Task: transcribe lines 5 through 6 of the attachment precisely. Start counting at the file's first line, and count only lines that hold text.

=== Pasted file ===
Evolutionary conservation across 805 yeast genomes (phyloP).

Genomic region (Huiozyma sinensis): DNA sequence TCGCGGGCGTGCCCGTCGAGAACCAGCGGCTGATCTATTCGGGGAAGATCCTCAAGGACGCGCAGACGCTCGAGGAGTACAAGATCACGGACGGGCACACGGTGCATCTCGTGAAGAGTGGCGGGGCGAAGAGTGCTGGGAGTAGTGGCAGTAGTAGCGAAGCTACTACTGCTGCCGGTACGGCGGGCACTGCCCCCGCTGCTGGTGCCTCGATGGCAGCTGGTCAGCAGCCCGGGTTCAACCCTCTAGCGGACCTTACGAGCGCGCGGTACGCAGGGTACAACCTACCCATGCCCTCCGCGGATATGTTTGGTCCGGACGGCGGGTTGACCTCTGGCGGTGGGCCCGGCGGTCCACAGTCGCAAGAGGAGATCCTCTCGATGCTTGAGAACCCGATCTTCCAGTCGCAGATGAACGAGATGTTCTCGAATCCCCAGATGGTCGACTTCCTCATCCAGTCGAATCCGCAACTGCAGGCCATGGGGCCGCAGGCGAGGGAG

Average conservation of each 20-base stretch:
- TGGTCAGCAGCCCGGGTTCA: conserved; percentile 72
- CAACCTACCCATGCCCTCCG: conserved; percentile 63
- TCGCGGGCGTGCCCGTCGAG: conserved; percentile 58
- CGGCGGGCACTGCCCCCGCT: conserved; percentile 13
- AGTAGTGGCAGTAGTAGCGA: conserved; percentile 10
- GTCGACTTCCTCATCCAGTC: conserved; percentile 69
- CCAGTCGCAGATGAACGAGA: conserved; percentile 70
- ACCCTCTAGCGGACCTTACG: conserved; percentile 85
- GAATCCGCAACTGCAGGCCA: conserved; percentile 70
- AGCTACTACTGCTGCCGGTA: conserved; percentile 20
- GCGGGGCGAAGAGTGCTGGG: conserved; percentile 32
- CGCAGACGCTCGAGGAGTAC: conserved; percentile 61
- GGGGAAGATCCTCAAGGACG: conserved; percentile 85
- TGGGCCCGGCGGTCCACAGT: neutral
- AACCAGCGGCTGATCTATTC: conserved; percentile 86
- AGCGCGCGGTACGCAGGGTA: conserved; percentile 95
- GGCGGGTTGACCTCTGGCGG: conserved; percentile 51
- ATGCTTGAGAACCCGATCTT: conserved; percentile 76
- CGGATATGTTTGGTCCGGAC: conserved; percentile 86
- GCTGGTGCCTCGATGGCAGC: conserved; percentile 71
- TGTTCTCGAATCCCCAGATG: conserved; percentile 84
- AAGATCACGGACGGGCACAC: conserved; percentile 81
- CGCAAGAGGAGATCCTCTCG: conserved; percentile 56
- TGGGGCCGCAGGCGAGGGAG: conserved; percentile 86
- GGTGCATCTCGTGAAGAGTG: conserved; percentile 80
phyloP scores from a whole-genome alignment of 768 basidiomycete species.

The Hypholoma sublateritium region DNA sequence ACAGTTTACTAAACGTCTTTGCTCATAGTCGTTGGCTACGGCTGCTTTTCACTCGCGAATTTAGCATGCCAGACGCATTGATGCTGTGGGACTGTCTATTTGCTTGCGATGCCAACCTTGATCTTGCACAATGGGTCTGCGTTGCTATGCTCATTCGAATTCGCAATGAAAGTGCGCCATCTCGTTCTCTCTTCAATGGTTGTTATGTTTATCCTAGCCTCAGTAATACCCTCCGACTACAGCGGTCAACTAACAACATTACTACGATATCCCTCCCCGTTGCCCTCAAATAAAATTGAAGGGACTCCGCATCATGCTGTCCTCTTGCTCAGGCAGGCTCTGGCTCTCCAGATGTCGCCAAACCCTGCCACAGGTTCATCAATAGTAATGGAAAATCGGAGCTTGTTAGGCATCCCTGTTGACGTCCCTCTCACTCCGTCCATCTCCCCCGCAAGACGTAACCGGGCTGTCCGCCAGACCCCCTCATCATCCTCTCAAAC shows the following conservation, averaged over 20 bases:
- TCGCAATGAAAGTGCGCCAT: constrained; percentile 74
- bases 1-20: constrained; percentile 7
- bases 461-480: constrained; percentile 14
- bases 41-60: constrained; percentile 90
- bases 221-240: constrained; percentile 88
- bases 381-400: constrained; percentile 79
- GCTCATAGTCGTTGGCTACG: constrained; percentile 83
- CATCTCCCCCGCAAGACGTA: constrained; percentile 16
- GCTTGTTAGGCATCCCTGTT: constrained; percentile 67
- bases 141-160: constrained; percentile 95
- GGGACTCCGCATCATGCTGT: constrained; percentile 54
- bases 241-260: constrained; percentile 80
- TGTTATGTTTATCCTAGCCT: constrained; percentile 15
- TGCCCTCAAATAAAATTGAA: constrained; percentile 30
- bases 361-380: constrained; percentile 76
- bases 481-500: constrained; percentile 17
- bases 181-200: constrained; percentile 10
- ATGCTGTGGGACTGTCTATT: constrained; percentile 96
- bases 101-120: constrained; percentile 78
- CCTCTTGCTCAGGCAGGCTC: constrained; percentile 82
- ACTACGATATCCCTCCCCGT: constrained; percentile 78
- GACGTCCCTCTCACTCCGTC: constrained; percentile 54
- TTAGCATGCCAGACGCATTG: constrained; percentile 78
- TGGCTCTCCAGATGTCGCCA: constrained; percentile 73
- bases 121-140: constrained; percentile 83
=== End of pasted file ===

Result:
- CAACCTACCCATGCCCTCCG: conserved; percentile 63
- TCGCGGGCGTGCCCGTCGAG: conserved; percentile 58